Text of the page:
By Roger Erpelding
With February here, and most of the seed catalogs being fully perused, and orders submitted, focus transfers to the sun room. And fortunately, there is plenty to focus on.
Earlier this week, Beth observed that the final tangerine hanging on the tree was looking a little rough. When I grabbed it, I immediately noticed its skin was wrinkly, soft and ugly. But it was very much intact, and really felt none the worse for wear. A good way to judge fruit ripeness in citrus fruit is to see if it easily separates from the tree. This one was hanging on for dear life. But, all other indicators showed that it was ripe and ready to be picked. So I gave it several good yanks, leaving part of the skin on the branch. Upon peeling it, I found the inside to be firm to the touch, and fragrant to my nose. I have been raising and harvesting tangerines for several years, and this may have been the tastiest fruit from my dwarf citrus orchard. And speaking of citrus trees, they continue to bloom prolifically. Even the three very young plants are in full bud.
Due to an abundance of sunshine and a warm greenhouse, the clivia miniatta, (kafir lily) is now in bloom. It has four flower stalks, and quite naturally, the one nearest the east window has broken out in flower first. They usually have a slight and pleasant fragrance. However, this year the hyacinths and citrus fruit have completely drowned out everything else. The smaller kafir lily, a yellow cultivar that Beth has named “Charlotte” continues to do well in the spare bedroom. It is a young plant, and I believe it will be at least two years before flowers appear. Nevertheless, a friend of mine has two clivia that bloom in June, so we could be surprised this spring.
There have been two pots of “forgotten hyacinths” in the sun room this winter. I found the first while I was moving some plants in early January. It had not been watered since I brought it in in November. It looked fine and is doing well. A few days ago I was picking up dead leaves and flowers off the floor, and I found another pot hiding under the plant stands. It again had not been watered all winter. It was in full bloom, and again, seemed to thrive on neglect. I placed it in a sunny area, watered it thoroughly, and in turn, it has been a prolific bloomer that is now past its prime.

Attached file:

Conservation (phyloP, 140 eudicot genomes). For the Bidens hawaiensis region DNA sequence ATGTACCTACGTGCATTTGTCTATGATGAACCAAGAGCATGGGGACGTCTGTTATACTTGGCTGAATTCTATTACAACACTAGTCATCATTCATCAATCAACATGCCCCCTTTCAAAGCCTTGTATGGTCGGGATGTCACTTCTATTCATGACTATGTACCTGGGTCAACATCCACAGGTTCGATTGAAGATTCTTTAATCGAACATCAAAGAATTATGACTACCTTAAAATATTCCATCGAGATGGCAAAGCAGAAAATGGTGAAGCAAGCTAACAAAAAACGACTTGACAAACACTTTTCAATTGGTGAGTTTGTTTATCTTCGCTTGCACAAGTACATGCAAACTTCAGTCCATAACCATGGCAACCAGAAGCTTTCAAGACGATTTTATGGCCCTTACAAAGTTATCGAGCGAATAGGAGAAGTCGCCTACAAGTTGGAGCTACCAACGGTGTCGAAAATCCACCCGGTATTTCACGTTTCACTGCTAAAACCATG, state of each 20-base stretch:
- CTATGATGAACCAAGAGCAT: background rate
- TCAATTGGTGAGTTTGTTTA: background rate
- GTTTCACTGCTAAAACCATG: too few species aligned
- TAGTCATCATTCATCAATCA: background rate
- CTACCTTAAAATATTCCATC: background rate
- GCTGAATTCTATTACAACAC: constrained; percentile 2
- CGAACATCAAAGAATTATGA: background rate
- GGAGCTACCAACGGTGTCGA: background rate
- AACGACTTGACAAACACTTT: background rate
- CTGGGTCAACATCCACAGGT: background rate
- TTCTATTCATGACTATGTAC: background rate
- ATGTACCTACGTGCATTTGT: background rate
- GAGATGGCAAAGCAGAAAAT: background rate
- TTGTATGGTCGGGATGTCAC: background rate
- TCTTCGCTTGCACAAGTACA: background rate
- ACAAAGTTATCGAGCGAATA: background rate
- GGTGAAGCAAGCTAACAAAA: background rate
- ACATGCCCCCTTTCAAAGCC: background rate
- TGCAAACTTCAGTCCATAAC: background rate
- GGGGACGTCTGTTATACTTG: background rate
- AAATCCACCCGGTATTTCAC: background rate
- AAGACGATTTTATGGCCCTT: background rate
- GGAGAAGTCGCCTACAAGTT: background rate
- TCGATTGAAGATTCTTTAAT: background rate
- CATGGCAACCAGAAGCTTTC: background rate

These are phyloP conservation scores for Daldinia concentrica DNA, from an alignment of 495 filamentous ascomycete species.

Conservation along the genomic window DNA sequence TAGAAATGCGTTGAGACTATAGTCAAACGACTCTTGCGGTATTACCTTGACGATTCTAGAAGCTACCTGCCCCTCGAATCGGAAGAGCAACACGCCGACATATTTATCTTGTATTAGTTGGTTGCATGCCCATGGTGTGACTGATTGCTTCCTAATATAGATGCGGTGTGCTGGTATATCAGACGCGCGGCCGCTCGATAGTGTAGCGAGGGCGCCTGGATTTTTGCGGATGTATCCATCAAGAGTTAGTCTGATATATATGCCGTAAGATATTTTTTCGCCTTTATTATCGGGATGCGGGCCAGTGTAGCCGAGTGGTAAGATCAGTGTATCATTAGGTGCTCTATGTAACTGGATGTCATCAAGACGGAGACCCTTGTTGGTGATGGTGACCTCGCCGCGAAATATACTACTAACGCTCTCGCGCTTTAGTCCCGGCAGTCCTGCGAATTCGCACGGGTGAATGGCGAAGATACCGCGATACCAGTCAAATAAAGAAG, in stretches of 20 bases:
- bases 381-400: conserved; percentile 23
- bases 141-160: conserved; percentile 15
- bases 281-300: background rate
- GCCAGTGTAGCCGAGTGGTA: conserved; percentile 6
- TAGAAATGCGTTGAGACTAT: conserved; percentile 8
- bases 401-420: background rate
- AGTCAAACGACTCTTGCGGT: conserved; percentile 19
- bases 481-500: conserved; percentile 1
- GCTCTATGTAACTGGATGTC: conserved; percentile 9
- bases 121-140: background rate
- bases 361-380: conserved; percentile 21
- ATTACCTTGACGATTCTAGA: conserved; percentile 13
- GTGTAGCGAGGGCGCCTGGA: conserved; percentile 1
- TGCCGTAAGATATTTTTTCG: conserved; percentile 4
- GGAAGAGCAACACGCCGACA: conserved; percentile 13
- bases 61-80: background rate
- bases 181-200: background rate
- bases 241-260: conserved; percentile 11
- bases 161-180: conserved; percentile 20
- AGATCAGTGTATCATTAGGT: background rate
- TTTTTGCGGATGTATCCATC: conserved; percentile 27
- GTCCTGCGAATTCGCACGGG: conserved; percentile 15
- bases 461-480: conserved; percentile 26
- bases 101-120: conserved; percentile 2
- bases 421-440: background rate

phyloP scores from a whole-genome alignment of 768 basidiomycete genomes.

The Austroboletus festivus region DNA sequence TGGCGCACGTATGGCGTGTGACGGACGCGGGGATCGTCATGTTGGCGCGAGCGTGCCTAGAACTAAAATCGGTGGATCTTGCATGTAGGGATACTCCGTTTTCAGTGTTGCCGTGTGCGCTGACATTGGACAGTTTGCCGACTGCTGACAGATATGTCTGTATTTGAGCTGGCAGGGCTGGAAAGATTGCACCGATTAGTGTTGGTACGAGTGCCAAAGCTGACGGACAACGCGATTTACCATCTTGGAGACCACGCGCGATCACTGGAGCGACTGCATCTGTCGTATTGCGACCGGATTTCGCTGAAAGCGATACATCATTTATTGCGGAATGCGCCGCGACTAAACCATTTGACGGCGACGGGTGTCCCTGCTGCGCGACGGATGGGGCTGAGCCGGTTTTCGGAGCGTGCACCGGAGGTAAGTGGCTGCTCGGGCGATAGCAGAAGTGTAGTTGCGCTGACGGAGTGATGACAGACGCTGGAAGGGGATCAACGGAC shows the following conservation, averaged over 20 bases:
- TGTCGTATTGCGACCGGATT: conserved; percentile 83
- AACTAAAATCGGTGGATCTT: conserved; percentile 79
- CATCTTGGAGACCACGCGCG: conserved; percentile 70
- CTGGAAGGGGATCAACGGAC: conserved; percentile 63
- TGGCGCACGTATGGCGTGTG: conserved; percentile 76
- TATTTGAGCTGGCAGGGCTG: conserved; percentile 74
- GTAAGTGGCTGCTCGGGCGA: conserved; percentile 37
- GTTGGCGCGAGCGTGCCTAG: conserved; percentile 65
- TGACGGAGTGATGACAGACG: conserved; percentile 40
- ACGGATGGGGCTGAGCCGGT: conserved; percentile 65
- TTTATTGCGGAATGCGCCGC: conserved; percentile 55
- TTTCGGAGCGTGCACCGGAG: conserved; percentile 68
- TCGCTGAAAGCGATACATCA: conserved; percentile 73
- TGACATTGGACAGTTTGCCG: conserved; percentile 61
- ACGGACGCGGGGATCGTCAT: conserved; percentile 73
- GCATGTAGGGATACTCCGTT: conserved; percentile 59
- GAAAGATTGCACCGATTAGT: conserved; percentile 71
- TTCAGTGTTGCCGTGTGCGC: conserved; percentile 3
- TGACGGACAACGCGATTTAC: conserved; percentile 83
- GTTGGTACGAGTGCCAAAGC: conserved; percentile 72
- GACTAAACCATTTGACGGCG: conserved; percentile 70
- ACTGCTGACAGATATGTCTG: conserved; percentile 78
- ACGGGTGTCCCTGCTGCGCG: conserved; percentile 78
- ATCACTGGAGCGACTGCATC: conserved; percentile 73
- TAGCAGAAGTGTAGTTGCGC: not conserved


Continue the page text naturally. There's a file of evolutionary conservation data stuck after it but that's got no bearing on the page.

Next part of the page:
Around the first of the month, Beth observed that there were tulips blooming on the south table–flowers without leaves. This had to be the early double “Easter egg murillo” cultivars. I had been watching them as well, and they have a habit of blooming almost before leaves appear. I transported them to the kitchen where we could observe their flowers in a wide variety of pastel colors–yellow, pink, orange, red, and a cream-white. They have a slight fragrance. Their down fall is the death of their double flowers, which leaves a mess all over the counter and floor. But they are worth the mess.
I have about 8 pots of hyacinths blooming in the sun room, one pot in the “man cave” and one pot on the west kitchen counter. This has given Beth a great opportunity to play “pick of the litter.” From my view, all the cultivars have done well in bloom form and fragrance. My favorite from last year, aiolos, did all right as well, but it didn’t stand out as it did last year. Hollyhock (a pink double) and Peter Stuyvesant (a plain dark purple) scored high on Beth’s list. Of course, pink fondant is a constant with Beth, so it’ll be grown each year. It is early, fragrant, and easy to force.
The daffodils are now gone. They did their job, and were in full flower during Beth’s birthday. We’ll try them again next year.
The iris reticulata just weren’t blooming indoors, so I relegated them to the north end of the east side of the sun room. They do not bloom as quickly as I thought they would. There were three flowers on them last Saturday, all of which are purple, according to Beth. She really likes them, so I’ll try again next year. They are small bulbs that can be forced in a small pot, so they are space savers as well.
The crocus near the south window in the sun room bloomed their heads off, and now they are finished as well. As usual, they are easy to force, require little space, and always seem to do well.
Around Christmas time, a friend of mine called to tell me that his oleander was in bloom–indoors! Our two oleander have never bloomed in the sun room, and this year is no exception. Ed’s plant is near a south-facing picture window–ours are kept right in the middle of the sun room. This affords lots of indirect sunlight from the south and east, but they are too big to be placed next to the windows. We could do so, but it would limit or eliminate space for the rest of our plants.
Yesterday Beth ordered a SEED SAVERS EXCHANGE catalog for me. I have also saved my BURPEES catalog until now to read. The former catalog may not arrive until early March, which is no problem; the latter is here, and I plan to order soon.